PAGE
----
By Frances Figart
When one mentions Flat Rock Playhouse in personal or professional circles, people immediately recognize its name and reputation. This theatrical institution hosts more than 98,000 patrons annually and is a significant contributor to the local economy and the arts and culture in our state.
How did it all begin? To understand the history of the Playhouse requires traveling back in time 80 years to a troupe of actors called the Vagabonds.
In the early 1930s, a young man named Robert William Smith left his home in Liverpool, England, to come to America. He traveled to Baltimore, visited Hollywood, then settled in New York. Deciding to make his career in theatre, he changed his name to Robroy Farquhar, deriving this dramatic moniker from the name of a Scottish clan chieftan and his mother’s surname.
“Farquhar launched his career in 1936 by organizing a play-reading group,” says Dennis C. Maulden, Flat Rock Playhouse’s resident scenic designer and historian, whose knowledge of this early history comes from the book Fifty Years With the Vagabonds by Louise Howe Bailey. “By 1937, play readings grew into performances, and the group found themselves working in a number of different theatres in various cities. Since they had no single home, they named themselves the Vagabond Players.”
One winter, while teaching a class in Miami, Florida, Farquhar heard about a place called Flat Rock, North Carolina. A number of people from Miami, Charleston, Savannah and New Orleans vacationed there in the summers, eventually building homes, boarding houses and hotels. Recognizing an opportunity, Farquhar took his troupe to North Carolina to check it out.
“They first performed in The Old Mill Playhouse at Highland Lake and then created the Lake Summit Playhouse,” says Maulden. “Drafted into the army during WWII, Robroy put all plans on hold until his return, when he moved the Vagabond Players to Flat Rock, where a boarding house called Rockworth (now called the Lowndes House) became their home.”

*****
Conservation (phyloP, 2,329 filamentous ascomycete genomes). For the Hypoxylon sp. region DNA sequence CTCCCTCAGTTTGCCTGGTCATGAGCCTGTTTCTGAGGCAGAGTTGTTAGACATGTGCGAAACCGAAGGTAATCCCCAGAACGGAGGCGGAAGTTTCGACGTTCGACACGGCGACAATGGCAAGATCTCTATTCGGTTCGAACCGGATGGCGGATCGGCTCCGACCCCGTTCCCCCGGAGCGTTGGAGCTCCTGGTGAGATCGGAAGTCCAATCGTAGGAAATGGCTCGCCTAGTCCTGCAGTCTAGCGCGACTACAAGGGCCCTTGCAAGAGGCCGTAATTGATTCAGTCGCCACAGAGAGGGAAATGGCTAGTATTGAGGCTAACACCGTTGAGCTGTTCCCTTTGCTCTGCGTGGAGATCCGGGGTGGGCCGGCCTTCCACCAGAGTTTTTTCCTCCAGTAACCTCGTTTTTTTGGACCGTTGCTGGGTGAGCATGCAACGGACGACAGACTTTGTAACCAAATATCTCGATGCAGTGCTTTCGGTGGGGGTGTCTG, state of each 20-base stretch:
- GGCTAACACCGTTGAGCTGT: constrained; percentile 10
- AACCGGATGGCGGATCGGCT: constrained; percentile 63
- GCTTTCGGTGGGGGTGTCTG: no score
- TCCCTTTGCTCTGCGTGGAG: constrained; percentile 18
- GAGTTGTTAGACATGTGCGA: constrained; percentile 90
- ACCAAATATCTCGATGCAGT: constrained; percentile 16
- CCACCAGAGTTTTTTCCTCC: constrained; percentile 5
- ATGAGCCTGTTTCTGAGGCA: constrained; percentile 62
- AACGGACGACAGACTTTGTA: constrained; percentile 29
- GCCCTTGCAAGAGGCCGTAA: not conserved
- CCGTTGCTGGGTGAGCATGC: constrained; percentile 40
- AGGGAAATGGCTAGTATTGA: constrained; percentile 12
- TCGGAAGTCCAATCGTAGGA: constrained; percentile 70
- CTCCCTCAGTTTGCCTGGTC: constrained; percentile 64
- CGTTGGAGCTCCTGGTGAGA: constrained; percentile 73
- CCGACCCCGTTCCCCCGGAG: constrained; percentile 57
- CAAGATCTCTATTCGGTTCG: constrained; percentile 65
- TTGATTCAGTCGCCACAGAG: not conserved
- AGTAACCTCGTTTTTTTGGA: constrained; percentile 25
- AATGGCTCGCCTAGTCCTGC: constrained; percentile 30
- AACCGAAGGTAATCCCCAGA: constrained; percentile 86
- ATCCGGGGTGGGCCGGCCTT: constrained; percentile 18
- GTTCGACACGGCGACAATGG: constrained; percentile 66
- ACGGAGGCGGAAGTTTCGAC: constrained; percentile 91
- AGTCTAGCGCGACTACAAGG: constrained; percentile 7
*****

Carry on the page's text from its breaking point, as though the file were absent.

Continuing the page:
In 1952, the troupe of performers and a newly formed board of directors made an offer to buy an eight-acre lot in the Village of Flat Rock. This new home established the Vagabonds as ‘locals’ and a rented big-top tent became the humble beginning of Flat Rock Playhouse. A platform stage ultimately led to more solid architecture and finally the permanent buildings and property we know today.
“Plenty of people enjoyed going to the performances, of course, but few expressed interest in taking the steps to make it permanent,” Maulden says. “There existed very little reason to anticipate the financial success of an equity theatre in the mountains of North Carolina.”
Nothing, however, deterred Robroy Farquhar, his Vagabonds and their dream. As the beautiful Western North Carolina region continued to grow, so did the Playhouse. In 1961, by Act of the North Carolina General Assembly, Flat Rock Playhouse was officially designated The State Theatre of North Carolina. In 1983, Robin Farquhar assumed his father’s position as theatre head.
“Now our reputation extends far beyond the idea of a play or a season at Flat Rock Playhouse,” says Maulden. “Legions of people who have worked here continue to wield influence on and off Broadway, in national and international tours, in myriad local or regional theatres, in schools and universities, or as producers, administrators and arts supporters.”
The presence of Flat Rock Playhouse in our own backyard affords all of us in WNC—whether students, performers, audience members or vagabonds—an opportunity to immerse ourselves in a professional, creative and generous theatrical environment.
“What began as a few weeks of summer performances is now a nine-month season of plays including Broadway musicals, comedy, drama and theatre for young audiences,” says Dane Whitlock, senior director of Marketing and Development for Flat Rock Playhouse. “Our dual mission of producing the performing arts and providing education in the performing arts includes a professional series; a summer college apprentice and intern program; and Studio 52, providing year-round family series programming for all ages.”
Dennis C. Maulden is writing a book about the history of Flat Rock Playhouse. With publication planned for 2018, The Spirit of the Rock will examine the three producing artistic directors—Robin R. Farquhar, Vincent A. Marini and Lisa K. Bryant—and their philosophies and accomplishments as well as the educational programs, traditions, people and productions representative of each time period.
“I hope the book will offer insight into the people and events that have built such a fine institution in such an unlikely place,” says Maulden. “My intent is that those people who have participated in this history will see themselves and their memories in a context of warmth, tradition and enrichment.”
Flat Rock Playhouse is offering three distinct packages for the 2017 season, each including discounts, VIP parking and choice seating. The lineup of musicals, plays and other performances is nothing short of astounding. For a complete list of performances, schedules and pricing, visit flatrockplayhouse.org.